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I'm trying to prove that the Maximum Likelihood Estimator is Asymptotically Normal distributed.

I'm stuck in the lasts steps. Here's what I've done:

I do the Taylor's expansion of, that's the mean of the score function: $$\frac{1}{n}\sum \frac{\partial \log f(x_i, \theta)}{\partial \theta}$$ The Taylor's expansion around the true, unknown, value $\theta_0$ is:

$$ \left.\frac{1}{n}\sum \frac{\partial \log f(x_i, \theta)}{\partial \theta}\right\vert_{\theta_0}+ \left.\frac{1}{n}\sum \frac{\partial^2 \log f(\underline{x}, \theta)}{\partial \theta^2}\right\vert_{\theta_0}(\theta-\theta_0) +R/n $$

We know that the mean is an approximation of the expected value thanks to Weak Law of Large Numbers. The first one goes to 0 and second goes to a $-I_n(\theta)$ and the third goes to 0 for assumptions on the form of the remainder.

Now my problem is that I was told to use the ML estimation $\hat\theta$ and do again the Taylor's expansion, but I didn't get all the steps

I know only that in the end we get this:

$$ (\hat{\theta}-\theta_0)=\left[\frac{1}{\sqrt{n}}\sum \frac{\partial^2 \log f(\underline{x}, \theta)}{\partial \theta^2}\right]^{-1}\left[\frac{1}{\sqrt{n}}\sum \frac{\partial \log f(x_i, \theta)}{\partial \theta}+ R/n\right] $$

$ \hat\theta-\theta_0 \sim N(0,I^{-1}(\theta_0)) $

I know that we have to use the Central Limit Theorem, but I'm quite confused and I don't know how to go on. I tried to get some information, but with no results. Can someone provide me a clear explanation on why the MLE goes to Normal asymptotically?

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1 Answer 1

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The log likelihood function is $$l(\theta_0)=\sum_{i=1}^n \log(f(x_i)) \tag{1}$$ Since $\hat{\theta}$ is a solution of the maximum of log likelihood function $l(\theta_0)$ we know that $l'(\hat{\theta})=0$.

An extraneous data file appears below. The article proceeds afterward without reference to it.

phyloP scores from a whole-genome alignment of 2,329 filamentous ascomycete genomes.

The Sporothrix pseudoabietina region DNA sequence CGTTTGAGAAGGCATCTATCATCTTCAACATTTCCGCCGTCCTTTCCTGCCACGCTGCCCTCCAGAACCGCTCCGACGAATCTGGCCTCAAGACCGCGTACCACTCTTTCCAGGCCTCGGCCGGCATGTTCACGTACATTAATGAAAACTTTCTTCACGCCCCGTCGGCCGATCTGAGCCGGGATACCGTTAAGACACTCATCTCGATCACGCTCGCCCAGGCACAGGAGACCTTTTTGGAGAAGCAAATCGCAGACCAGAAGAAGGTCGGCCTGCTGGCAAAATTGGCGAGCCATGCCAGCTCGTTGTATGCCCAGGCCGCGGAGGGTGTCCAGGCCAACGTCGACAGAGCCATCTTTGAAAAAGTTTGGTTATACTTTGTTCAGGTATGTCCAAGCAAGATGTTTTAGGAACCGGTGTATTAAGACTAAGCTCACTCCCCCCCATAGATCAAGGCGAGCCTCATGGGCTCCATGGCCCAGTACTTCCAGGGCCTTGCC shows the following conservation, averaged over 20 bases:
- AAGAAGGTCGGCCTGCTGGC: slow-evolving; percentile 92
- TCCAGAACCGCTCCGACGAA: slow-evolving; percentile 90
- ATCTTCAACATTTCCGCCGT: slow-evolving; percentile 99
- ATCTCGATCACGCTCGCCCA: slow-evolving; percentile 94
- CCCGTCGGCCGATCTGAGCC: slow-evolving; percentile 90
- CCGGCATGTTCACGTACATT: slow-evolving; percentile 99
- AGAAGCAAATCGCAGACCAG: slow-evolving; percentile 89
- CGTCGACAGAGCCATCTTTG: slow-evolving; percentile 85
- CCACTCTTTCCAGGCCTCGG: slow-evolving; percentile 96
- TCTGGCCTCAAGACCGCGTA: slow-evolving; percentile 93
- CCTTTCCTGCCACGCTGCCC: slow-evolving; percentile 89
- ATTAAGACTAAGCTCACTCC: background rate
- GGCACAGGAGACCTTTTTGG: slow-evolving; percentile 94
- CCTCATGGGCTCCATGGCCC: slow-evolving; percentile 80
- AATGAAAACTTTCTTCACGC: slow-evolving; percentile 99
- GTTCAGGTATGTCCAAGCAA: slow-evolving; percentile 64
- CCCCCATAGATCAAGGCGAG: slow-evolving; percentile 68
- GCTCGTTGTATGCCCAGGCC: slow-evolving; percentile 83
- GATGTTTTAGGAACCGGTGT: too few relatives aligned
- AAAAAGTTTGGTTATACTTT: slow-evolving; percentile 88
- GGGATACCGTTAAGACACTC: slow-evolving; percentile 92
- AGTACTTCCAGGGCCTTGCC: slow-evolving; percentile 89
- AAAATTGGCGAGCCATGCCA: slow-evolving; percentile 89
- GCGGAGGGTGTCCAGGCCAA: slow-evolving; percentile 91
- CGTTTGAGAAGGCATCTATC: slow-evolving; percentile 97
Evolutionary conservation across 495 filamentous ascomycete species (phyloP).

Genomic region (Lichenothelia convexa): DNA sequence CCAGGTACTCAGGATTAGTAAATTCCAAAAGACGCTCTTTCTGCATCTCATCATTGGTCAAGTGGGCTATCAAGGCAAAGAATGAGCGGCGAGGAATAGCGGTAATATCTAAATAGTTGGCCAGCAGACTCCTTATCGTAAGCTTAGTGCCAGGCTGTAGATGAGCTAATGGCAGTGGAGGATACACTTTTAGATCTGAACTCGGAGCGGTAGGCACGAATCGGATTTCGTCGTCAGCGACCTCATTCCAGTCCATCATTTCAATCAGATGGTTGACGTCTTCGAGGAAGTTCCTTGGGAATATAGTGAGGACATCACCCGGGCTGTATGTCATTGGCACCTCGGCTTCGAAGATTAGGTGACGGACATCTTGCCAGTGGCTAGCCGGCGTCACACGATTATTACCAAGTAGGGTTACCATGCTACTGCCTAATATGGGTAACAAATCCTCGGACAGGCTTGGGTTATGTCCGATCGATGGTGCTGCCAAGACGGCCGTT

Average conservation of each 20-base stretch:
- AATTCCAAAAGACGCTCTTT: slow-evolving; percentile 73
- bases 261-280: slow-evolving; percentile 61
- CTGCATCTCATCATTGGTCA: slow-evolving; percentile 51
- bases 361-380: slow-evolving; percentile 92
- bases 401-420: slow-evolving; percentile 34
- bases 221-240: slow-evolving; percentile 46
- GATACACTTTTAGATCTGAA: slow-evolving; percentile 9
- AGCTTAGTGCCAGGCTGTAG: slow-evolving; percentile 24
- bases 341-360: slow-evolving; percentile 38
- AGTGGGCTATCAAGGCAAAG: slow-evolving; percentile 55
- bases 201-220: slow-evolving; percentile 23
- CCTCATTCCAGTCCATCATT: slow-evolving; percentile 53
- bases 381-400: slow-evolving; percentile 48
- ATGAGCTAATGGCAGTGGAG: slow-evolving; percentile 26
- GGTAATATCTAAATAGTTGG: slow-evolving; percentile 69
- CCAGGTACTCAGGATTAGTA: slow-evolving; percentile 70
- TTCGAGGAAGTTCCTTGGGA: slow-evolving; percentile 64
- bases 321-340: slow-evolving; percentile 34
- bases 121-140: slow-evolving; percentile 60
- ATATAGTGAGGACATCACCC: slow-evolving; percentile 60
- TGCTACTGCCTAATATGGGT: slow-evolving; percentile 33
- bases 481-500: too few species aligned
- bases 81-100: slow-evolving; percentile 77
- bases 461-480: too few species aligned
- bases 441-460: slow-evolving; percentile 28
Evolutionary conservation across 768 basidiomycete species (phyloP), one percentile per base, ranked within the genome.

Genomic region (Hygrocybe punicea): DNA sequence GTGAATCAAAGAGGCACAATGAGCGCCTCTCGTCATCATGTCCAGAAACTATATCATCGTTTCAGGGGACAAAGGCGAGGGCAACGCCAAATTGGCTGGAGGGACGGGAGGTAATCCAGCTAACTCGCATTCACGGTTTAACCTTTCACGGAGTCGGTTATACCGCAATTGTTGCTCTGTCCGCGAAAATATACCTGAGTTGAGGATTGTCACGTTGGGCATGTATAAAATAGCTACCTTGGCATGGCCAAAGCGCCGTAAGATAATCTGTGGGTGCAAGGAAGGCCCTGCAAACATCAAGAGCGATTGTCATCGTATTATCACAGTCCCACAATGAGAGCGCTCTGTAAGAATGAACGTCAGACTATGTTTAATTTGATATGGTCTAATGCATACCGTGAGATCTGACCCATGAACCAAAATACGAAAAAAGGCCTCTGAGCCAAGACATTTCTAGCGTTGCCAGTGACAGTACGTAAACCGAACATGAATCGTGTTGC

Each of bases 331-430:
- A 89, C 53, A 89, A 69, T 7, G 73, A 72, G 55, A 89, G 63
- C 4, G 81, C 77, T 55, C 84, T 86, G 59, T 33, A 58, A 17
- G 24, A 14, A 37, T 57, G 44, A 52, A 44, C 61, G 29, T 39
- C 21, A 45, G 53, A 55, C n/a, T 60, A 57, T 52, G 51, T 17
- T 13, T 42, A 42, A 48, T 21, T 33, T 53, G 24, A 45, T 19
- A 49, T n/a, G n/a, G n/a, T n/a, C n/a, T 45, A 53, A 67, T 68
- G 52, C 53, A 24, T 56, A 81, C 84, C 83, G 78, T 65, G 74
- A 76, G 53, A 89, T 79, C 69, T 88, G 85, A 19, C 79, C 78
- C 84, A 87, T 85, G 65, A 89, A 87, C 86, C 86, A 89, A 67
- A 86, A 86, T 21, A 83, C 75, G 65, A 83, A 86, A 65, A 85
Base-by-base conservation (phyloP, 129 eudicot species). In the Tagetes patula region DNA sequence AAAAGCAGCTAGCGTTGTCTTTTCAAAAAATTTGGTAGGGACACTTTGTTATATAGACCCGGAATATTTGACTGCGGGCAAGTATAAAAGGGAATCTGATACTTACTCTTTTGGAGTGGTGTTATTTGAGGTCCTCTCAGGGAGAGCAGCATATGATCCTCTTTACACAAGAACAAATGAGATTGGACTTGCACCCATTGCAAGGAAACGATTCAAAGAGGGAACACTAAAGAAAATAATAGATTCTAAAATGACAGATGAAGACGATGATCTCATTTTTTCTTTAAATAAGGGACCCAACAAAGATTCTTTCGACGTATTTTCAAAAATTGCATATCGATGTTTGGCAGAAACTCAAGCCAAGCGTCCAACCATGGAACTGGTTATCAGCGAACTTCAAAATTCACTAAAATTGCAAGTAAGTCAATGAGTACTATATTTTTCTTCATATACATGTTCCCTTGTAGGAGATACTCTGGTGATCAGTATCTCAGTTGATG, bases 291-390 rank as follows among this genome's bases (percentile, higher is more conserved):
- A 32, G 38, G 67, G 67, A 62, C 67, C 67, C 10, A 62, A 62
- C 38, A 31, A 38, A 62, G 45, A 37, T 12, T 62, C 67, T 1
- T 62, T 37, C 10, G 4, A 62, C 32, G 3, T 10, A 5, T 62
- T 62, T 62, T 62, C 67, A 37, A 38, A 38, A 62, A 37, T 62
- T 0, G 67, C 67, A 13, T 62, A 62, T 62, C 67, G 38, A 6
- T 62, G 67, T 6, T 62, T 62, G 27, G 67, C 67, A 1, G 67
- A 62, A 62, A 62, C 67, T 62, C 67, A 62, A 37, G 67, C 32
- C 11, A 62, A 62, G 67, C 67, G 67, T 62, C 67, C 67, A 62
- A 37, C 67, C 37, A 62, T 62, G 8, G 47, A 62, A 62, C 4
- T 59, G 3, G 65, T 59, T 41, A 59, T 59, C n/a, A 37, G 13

Next we do a Taylor expansion of $l'(\hat{\theta})$ around $\theta_0$

$$l'(\hat{\theta})=l'(\theta_0)+\frac{l''(\theta_0)}{1!}(\hat{\theta}-\theta_0)+\frac{l'''(\theta)}{2!}(\hat{\theta}-\theta_0)^2$$

Since $l'(\hat{\theta})=0$, we do some rearrangements here,

$$-l''(\theta_0)(\hat{\theta}-\theta_0)-\frac{l'''(\theta_0)}{2}(\hat{\theta}-\theta_0)^2=l'(\theta_0)$$ $$(\hat{\theta}-\theta_0)=\frac{l'(\theta_0)}{-l''(\theta_0)-\frac{l'''(\theta)}{2}(\hat{\theta}-\theta_0)}$$

We multiply $\sqrt{n}$ at both sides we get

$$\sqrt{n}(\hat{\theta}-\theta_0)=\frac{\frac{1}{\sqrt{n}}l'(\theta_0)}{-\frac{1}{n}l''(\theta_0)-\frac{l'''(\theta)}{2n}(\hat{\theta}-\theta_0)} \tag{2}$$

Next we need to show that $\frac{1}{\sqrt{n}} l'(\theta_0)$ has a $N(0,I(\theta_0))$ distribution.

From $(1)$ we get

$$l'(\theta_0)=\sum_{i=1}^n\frac{\partial \log(f(x_i))}{\partial \theta_0}$$

We multiply $\frac{1}{\sqrt{n}}$ at both side.

$$\frac{1}{\sqrt{n}}l'(\theta_0)=\frac{1}{\sqrt{n}}\sum_{i=1}^n\frac{\partial \log(f(x_i))}{\partial \theta_0} \tag{3}$$

Now we use CLT for the right hand side of $(3)$

We treat $\frac{\partial \log(f(x_i))}{\partial \theta_0}$ as a random variable here.

And we can show $E\left(\frac{\partial \log(f(x_i))}{\partial \theta_0}\right)=0$ by following procedures:

$$1=\int_{-\infty}^{\infty}f(x)dx$$ take derivative of both sides

$$0=\int_{-\infty}^{\infty}\frac{\partial f(x)}{\partial \theta_0}dx=\int_{-\infty}^{\infty}\frac{\partial f(x)}{\partial \theta_0 f(x)}f(x)dx=\int_{-\infty}^{\infty}\frac{\partial \log(f(x))}{\partial \theta_0}f(x)dx$$

which shows that $E\left(\frac{\partial \log(f(x_i))}{\partial \theta_0}\right)=0$

We can show the variance of $\frac{\partial \log(f(x_i))}{\partial \theta_0}$ is $I(\theta_0)$

Therefore, $$\frac{1}{\sqrt{n}}l'(\theta_0)\sim N(0,I(\theta_0))$$

We also can show that $-\frac{1}{n}l''(\theta_0)=I(\theta_0)$. I will not do detailed derivations here.

We also ignore the $-\frac{l'''(\theta)}{2}(\hat{\theta}-\theta_0)$ part in $(2)$

Now we wrap up $(2)$

$$\sqrt{n}(\hat{\theta}-\theta_0) \sim \frac{N(0,I(\theta_0))}{I(\theta_0)}=N\left(0,\frac{1}{I(\theta_0)}\right)$$

By some rearrangements, you can see $\hat{\theta}$ also normally distributed.

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